No Leaders or Tailenders
Eteri Kublashvili reports from round three of the Vugar Gashimov Memorial
Round three of the Vugar Gashimov Memorial has also failed to have anyone scoring the first goal, giving us a total of 15 draws all in all.
While the games were underway, I had a conversation with Vladimir Fedoseev, Shakhriyar Mamedyarov's second here at this event.
- Is it your first visit to Shamkir? What is your opinion about how the event is organized, your impressions of the city? Have you had time to walk around the place yet?
- It is actually my second visit. I was here in 2015 with Shakhriyar, even if we did more leisure time than business activities back then. We try to do our footwork every day, our goal being 10km per day. Shamkir is a clean and neat city, its fresh air and nice sights making our goal a sheer pleasure. I am not feeling well today and will definitely fall short of the goal set.
The level of organization is habitually high. This tournament draws tremendous attention locally, and the audience hall admitting 500 persons is always a full-house, which is no longer a frequent sight nowadays. It is great that Shamkir is a pleasant exception in this regard. It is also worth mentioning that all participants are equipped with everything necessary and that the hotel staff helps in all everyday situations. Thus, my internet connection was unstable and I asked something to be done about it, the immediate reaction being that a good cable has been run that allows for a reliable and trouble-free connection.
- How does it feel being a supergrandmaster’s second? Is it only Shakhriyar that you have collaborated in such a capacity?
- This is a very unusual and demanding work. At the moment I collaborate only with him, and I cannot disclose more than that.
- What is your opinion about massive draws in the first two rounds? Is is something normal for the elite chess?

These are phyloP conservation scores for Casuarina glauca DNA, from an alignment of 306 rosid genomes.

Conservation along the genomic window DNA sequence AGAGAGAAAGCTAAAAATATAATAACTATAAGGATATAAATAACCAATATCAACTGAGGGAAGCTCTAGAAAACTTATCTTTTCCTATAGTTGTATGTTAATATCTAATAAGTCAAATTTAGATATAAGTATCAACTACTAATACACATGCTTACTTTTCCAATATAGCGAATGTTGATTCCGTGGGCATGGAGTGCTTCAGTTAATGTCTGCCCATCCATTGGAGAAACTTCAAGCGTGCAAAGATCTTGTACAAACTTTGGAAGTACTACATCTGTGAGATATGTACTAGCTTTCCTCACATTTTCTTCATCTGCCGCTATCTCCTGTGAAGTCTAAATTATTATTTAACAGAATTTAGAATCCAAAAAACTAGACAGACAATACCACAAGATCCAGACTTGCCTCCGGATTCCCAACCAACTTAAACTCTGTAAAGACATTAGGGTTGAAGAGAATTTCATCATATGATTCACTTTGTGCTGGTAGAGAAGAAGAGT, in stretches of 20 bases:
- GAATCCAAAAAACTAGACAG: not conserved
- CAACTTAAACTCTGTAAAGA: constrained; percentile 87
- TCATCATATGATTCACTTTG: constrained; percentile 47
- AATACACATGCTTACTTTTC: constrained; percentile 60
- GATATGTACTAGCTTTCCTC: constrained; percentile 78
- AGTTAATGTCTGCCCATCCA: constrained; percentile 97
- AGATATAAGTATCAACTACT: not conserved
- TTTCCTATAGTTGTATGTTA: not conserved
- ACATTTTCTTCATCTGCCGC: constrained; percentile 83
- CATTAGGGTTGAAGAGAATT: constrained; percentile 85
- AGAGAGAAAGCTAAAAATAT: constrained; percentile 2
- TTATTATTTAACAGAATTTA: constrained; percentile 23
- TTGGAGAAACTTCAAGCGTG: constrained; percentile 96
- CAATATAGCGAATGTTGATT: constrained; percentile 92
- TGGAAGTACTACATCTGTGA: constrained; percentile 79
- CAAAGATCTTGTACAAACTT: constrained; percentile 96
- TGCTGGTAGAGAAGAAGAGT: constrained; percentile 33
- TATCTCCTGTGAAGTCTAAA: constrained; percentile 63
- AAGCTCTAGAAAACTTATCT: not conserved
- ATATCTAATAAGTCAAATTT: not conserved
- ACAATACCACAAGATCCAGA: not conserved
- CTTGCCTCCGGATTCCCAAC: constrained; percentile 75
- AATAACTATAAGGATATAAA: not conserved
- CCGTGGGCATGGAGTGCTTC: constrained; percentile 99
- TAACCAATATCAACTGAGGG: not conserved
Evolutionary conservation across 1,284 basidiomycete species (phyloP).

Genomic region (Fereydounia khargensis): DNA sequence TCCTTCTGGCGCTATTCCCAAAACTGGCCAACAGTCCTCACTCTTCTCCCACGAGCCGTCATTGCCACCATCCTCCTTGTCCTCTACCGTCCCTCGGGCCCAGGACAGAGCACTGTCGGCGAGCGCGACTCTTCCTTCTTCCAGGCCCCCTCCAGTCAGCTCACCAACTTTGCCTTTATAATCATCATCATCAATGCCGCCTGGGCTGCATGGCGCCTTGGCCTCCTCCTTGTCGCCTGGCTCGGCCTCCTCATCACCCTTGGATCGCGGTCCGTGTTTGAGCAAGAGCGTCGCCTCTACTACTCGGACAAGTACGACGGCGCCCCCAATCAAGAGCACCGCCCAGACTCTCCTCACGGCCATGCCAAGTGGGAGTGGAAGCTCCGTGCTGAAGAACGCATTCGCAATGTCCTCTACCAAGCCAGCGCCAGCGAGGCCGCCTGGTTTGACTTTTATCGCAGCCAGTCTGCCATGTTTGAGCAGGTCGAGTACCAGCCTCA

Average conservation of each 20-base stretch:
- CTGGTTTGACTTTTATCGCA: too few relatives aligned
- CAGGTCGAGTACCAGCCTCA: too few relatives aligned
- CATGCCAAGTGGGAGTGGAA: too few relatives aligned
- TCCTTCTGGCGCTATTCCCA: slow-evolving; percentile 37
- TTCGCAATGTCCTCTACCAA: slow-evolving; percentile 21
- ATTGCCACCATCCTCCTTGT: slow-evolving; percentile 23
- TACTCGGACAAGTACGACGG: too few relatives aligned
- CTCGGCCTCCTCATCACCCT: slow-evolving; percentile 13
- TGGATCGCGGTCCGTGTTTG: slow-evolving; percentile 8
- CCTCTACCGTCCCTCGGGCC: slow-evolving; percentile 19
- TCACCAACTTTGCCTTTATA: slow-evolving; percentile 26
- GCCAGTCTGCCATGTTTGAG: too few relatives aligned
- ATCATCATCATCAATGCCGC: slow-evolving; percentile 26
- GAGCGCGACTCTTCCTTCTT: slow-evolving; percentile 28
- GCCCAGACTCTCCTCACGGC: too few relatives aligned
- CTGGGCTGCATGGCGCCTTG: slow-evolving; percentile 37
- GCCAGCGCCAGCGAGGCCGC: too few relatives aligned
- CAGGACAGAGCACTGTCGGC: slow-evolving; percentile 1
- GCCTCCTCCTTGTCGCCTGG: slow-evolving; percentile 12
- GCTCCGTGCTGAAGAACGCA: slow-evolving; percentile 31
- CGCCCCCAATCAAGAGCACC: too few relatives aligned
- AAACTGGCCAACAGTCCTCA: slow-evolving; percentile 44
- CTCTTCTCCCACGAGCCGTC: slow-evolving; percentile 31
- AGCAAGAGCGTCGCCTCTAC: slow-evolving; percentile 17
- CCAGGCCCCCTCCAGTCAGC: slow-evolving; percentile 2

- I think it is. The level of defensive play and resistance is on the rise, making it ever so difficult to get any edge out of the opening. Meanwhile, when taking into account that whole teams are recruited to look into the theory, catching the opponent unawares is fantastically difficult. Therefore, a draw is a normal phenomenon, provided that the game is not devoid of some positive content.
- My last question is circumchessic. Who will you root for in the semifinal matches of the Champions League?
- For Liverpool and Real Madrid. I'm rooting for Ronaldo as the world’s best football player of recent years and for Salah as a football phenomenon for the entire Muslim world.
The chess part will be described by me in the order in which the games finished.
The first to finish was the duel between two European players. David Navara and Radoslaw Wojtaszek handled the opening into 6. g3 Najdorf. In the middlegame black sacrificed a pawn on d6, which gave him active play and pressure against the c2-pawn. White would not persist further and repeated moves. The game ended by repetition on move 27.
I asked the grandmasters at the press conference if they had time to read or watch anything during their free time.
David Navara admitted that despite having brought some books with him he unfortunately never had no time for reading. He is more into listening to the music on his computer and taking walks around the place. “It is just that preparation takes up almost all the time, even if you are unlikely to see it from today’s game,” joked the grandmaster.
Radoslaw Wojtaszek said that he watches sports programs and the TV series "Suits”.
A theoretical duel in the 4. Qc2 line of the Nimzo-Indian Defence was seen in the game Mamedyarov – Karjakin. There was a moment when Sergey burned 24 minutes from his clock, whereas Shakhriyar's play was fast. White clearly managed to catch the opponent unawares, but Black’s precise play thwarted all threats, and the game between friends and grandmasters ended in a draw. However, this game is not as simple as that, therefore I applied to Sergey for some clarifications.